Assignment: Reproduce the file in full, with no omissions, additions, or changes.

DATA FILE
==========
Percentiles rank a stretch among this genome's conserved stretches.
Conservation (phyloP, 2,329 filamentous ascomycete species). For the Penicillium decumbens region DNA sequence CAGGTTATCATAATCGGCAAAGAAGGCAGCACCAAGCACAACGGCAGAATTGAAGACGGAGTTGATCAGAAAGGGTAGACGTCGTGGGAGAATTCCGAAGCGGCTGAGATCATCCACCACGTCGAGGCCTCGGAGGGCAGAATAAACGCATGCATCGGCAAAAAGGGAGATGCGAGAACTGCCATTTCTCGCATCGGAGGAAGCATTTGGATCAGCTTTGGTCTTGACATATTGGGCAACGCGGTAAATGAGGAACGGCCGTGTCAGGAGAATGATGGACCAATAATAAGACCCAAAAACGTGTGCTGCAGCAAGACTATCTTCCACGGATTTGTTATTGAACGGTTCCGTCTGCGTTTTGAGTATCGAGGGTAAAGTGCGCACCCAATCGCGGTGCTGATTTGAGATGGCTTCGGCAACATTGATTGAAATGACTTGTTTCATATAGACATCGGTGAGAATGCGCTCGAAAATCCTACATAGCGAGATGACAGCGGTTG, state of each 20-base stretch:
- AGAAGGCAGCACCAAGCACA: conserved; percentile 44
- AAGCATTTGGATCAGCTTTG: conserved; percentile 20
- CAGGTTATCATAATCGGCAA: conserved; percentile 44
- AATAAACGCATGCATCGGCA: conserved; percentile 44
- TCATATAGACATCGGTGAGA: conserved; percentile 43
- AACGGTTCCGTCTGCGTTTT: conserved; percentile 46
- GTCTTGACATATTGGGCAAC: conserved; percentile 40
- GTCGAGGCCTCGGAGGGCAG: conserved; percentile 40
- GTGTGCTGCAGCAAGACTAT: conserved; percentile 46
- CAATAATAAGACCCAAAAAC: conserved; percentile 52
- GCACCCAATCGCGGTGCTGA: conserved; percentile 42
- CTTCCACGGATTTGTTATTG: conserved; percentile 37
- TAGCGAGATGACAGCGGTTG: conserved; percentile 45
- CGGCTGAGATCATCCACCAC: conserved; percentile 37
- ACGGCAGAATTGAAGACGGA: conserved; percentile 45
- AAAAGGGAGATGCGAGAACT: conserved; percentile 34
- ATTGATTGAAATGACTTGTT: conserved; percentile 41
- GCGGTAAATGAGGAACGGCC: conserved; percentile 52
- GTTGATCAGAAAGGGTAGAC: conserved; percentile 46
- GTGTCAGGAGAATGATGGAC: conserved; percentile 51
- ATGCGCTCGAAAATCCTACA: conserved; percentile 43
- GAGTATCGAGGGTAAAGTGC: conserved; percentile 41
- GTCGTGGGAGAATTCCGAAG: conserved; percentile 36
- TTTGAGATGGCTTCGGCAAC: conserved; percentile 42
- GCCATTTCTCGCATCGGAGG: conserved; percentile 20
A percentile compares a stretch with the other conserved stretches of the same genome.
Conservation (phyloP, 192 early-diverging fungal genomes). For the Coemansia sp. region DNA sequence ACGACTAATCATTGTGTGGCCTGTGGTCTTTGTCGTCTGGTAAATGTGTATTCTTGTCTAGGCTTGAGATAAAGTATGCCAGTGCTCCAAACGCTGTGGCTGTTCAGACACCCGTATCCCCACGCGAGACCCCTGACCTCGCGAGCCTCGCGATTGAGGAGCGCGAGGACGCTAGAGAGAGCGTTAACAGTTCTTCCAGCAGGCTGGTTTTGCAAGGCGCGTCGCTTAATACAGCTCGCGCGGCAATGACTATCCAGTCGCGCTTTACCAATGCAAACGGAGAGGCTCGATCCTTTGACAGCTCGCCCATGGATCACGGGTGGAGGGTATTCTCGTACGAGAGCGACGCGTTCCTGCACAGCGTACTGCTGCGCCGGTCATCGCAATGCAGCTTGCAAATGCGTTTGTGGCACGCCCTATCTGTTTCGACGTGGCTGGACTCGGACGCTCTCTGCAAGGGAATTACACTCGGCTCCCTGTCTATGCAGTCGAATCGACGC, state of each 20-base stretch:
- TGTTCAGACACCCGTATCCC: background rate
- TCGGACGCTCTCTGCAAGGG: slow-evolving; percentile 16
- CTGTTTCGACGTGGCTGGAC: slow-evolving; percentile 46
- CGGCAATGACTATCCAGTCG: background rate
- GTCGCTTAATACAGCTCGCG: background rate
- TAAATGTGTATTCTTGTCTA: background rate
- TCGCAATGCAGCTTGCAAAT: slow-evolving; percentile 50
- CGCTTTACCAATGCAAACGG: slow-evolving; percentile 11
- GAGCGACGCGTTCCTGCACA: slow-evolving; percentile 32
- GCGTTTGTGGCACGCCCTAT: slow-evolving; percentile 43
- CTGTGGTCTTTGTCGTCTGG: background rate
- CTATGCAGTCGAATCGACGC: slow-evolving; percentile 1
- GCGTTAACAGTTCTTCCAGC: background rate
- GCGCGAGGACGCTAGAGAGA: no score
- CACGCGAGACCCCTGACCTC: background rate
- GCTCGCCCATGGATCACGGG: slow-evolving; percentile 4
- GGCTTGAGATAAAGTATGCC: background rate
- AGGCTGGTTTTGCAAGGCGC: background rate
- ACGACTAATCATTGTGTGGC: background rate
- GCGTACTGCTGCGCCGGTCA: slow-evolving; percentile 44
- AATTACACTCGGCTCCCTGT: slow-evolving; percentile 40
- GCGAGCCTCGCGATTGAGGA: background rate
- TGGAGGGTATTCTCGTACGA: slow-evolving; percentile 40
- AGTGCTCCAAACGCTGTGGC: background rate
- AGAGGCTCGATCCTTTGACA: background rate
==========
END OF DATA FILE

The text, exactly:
Percentiles rank a stretch among this genome's conserved stretches.
Conservation (phyloP, 2,329 filamentous ascomycete species). For the Penicillium decumbens region DNA sequence CAGGTTATCATAATCGGCAAAGAAGGCAGCACCAAGCACAACGGCAGAATTGAAGACGGAGTTGATCAGAAAGGGTAGACGTCGTGGGAGAATTCCGAAGCGGCTGAGATCATCCACCACGTCGAGGCCTCGGAGGGCAGAATAAACGCATGCATCGGCAAAAAGGGAGATGCGAGAACTGCCATTTCTCGCATCGGAGGAAGCATTTGGATCAGCTTTGGTCTTGACATATTGGGCAACGCGGTAAATGAGGAACGGCCGTGTCAGGAGAATGATGGACCAATAATAAGACCCAAAAACGTGTGCTGCAGCAAGACTATCTTCCACGGATTTGTTATTGAACGGTTCCGTCTGCGTTTTGAGTATCGAGGGTAAAGTGCGCACCCAATCGCGGTGCTGATTTGAGATGGCTTCGGCAACATTGATTGAAATGACTTGTTTCATATAGACATCGGTGAGAATGCGCTCGAAAATCCTACATAGCGAGATGACAGCGGTTG, state of each 20-base stretch:
- AGAAGGCAGCACCAAGCACA: conserved; percentile 44
- AAGCATTTGGATCAGCTTTG: conserved; percentile 20
- CAGGTTATCATAATCGGCAA: conserved; percentile 44
- AATAAACGCATGCATCGGCA: conserved; percentile 44
- TCATATAGACATCGGTGAGA: conserved; percentile 43
- AACGGTTCCGTCTGCGTTTT: conserved; percentile 46
- GTCTTGACATATTGGGCAAC: conserved; percentile 40
- GTCGAGGCCTCGGAGGGCAG: conserved; percentile 40
- GTGTGCTGCAGCAAGACTAT: conserved; percentile 46
- CAATAATAAGACCCAAAAAC: conserved; percentile 52
- GCACCCAATCGCGGTGCTGA: conserved; percentile 42
- CTTCCACGGATTTGTTATTG: conserved; percentile 37
- TAGCGAGATGACAGCGGTTG: conserved; percentile 45
- CGGCTGAGATCATCCACCAC: conserved; percentile 37
- ACGGCAGAATTGAAGACGGA: conserved; percentile 45
- AAAAGGGAGATGCGAGAACT: conserved; percentile 34
- ATTGATTGAAATGACTTGTT: conserved; percentile 41
- GCGGTAAATGAGGAACGGCC: conserved; percentile 52
- GTTGATCAGAAAGGGTAGAC: conserved; percentile 46
- GTGTCAGGAGAATGATGGAC: conserved; percentile 51
- ATGCGCTCGAAAATCCTACA: conserved; percentile 43
- GAGTATCGAGGGTAAAGTGC: conserved; percentile 41
- GTCGTGGGAGAATTCCGAAG: conserved; percentile 36
- TTTGAGATGGCTTCGGCAAC: conserved; percentile 42
- GCCATTTCTCGCATCGGAGG: conserved; percentile 20
A percentile compares a stretch with the other conserved stretches of the same genome.
Conservation (phyloP, 192 early-diverging fungal genomes). For the Coemansia sp. region DNA sequence ACGACTAATCATTGTGTGGCCTGTGGTCTTTGTCGTCTGGTAAATGTGTATTCTTGTCTAGGCTTGAGATAAAGTATGCCAGTGCTCCAAACGCTGTGGCTGTTCAGACACCCGTATCCCCACGCGAGACCCCTGACCTCGCGAGCCTCGCGATTGAGGAGCGCGAGGACGCTAGAGAGAGCGTTAACAGTTCTTCCAGCAGGCTGGTTTTGCAAGGCGCGTCGCTTAATACAGCTCGCGCGGCAATGACTATCCAGTCGCGCTTTACCAATGCAAACGGAGAGGCTCGATCCTTTGACAGCTCGCCCATGGATCACGGGTGGAGGGTATTCTCGTACGAGAGCGACGCGTTCCTGCACAGCGTACTGCTGCGCCGGTCATCGCAATGCAGCTTGCAAATGCGTTTGTGGCACGCCCTATCTGTTTCGACGTGGCTGGACTCGGACGCTCTCTGCAAGGGAATTACACTCGGCTCCCTGTCTATGCAGTCGAATCGACGC, state of each 20-base stretch:
- TGTTCAGACACCCGTATCCC: background rate
- TCGGACGCTCTCTGCAAGGG: slow-evolving; percentile 16
- CTGTTTCGACGTGGCTGGAC: slow-evolving; percentile 46
- CGGCAATGACTATCCAGTCG: background rate
- GTCGCTTAATACAGCTCGCG: background rate
- TAAATGTGTATTCTTGTCTA: background rate
- TCGCAATGCAGCTTGCAAAT: slow-evolving; percentile 50
- CGCTTTACCAATGCAAACGG: slow-evolving; percentile 11
- GAGCGACGCGTTCCTGCACA: slow-evolving; percentile 32
- GCGTTTGTGGCACGCCCTAT: slow-evolving; percentile 43
- CTGTGGTCTTTGTCGTCTGG: background rate
- CTATGCAGTCGAATCGACGC: slow-evolving; percentile 1
- GCGTTAACAGTTCTTCCAGC: background rate
- GCGCGAGGACGCTAGAGAGA: no score
- CACGCGAGACCCCTGACCTC: background rate
- GCTCGCCCATGGATCACGGG: slow-evolving; percentile 4
- GGCTTGAGATAAAGTATGCC: background rate
- AGGCTGGTTTTGCAAGGCGC: background rate
- ACGACTAATCATTGTGTGGC: background rate
- GCGTACTGCTGCGCCGGTCA: slow-evolving; percentile 44
- AATTACACTCGGCTCCCTGT: slow-evolving; percentile 40
- GCGAGCCTCGCGATTGAGGA: background rate
- TGGAGGGTATTCTCGTACGA: slow-evolving; percentile 40
- AGTGCTCCAAACGCTGTGGC: background rate
- AGAGGCTCGATCCTTTGACA: background rate